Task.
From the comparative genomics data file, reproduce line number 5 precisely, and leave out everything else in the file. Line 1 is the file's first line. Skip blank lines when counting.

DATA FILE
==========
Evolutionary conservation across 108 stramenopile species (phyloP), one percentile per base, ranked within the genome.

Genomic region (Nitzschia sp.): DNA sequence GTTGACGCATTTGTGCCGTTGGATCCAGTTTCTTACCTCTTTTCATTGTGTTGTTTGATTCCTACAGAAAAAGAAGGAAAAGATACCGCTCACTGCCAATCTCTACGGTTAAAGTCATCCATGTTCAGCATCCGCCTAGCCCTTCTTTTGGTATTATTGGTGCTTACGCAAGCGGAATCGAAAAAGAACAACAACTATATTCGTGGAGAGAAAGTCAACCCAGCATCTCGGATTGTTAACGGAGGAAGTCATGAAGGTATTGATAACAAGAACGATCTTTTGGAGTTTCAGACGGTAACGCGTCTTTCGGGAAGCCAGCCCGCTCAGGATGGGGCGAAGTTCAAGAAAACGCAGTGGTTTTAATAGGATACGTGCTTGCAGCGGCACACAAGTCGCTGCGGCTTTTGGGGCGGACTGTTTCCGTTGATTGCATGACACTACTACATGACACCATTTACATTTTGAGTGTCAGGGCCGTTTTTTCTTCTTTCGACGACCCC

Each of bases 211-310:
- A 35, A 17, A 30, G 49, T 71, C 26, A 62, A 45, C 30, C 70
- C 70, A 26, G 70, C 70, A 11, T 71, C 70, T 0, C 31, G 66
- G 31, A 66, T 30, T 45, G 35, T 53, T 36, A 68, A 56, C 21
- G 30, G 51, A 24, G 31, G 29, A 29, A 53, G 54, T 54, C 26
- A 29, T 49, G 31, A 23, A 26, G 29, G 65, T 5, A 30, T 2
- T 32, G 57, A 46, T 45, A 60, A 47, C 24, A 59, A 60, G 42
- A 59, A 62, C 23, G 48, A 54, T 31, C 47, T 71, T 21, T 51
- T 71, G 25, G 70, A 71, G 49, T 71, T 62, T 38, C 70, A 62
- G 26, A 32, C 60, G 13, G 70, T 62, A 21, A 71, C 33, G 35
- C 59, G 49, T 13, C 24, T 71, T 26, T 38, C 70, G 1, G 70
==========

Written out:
- C 70, A 26, G 70, C 70, A 11, T 71, C 70, T 0, C 31, G 66